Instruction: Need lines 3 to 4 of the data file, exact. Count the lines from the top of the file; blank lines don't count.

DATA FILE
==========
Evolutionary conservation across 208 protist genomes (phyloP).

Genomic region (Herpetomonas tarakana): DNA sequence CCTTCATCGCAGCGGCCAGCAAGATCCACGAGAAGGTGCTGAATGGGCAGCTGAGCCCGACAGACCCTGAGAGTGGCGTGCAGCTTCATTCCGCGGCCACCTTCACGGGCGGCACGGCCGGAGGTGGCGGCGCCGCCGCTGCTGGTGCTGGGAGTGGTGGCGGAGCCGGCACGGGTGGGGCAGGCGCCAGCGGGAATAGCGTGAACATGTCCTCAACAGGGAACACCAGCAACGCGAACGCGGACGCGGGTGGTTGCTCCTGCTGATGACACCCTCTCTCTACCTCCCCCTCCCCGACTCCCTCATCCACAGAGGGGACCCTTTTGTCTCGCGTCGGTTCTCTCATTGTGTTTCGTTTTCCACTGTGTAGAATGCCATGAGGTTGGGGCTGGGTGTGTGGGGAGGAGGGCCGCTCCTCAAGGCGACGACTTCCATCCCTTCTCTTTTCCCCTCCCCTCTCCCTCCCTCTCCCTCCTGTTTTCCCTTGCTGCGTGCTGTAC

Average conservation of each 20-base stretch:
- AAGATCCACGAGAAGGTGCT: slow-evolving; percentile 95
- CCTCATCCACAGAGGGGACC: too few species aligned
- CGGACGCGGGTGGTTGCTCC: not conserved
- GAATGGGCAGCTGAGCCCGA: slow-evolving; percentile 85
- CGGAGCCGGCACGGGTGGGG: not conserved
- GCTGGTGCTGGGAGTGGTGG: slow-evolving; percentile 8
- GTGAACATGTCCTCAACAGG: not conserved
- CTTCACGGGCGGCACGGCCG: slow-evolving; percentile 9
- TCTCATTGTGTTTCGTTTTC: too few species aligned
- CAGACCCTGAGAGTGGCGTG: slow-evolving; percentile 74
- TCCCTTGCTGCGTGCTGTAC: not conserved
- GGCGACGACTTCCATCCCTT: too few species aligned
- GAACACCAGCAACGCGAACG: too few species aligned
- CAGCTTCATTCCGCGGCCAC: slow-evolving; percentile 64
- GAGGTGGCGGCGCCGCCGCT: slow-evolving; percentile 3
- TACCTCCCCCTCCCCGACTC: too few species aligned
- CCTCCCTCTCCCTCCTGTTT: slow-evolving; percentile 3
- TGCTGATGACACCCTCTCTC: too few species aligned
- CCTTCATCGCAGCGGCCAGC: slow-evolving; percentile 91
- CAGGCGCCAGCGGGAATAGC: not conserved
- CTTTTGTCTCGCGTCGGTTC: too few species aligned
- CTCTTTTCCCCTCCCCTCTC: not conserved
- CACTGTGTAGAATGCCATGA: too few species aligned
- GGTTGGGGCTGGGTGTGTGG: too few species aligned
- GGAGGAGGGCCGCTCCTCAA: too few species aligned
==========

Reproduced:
Average conservation of each 20-base stretch:
- AAGATCCACGAGAAGGTGCT: slow-evolving; percentile 95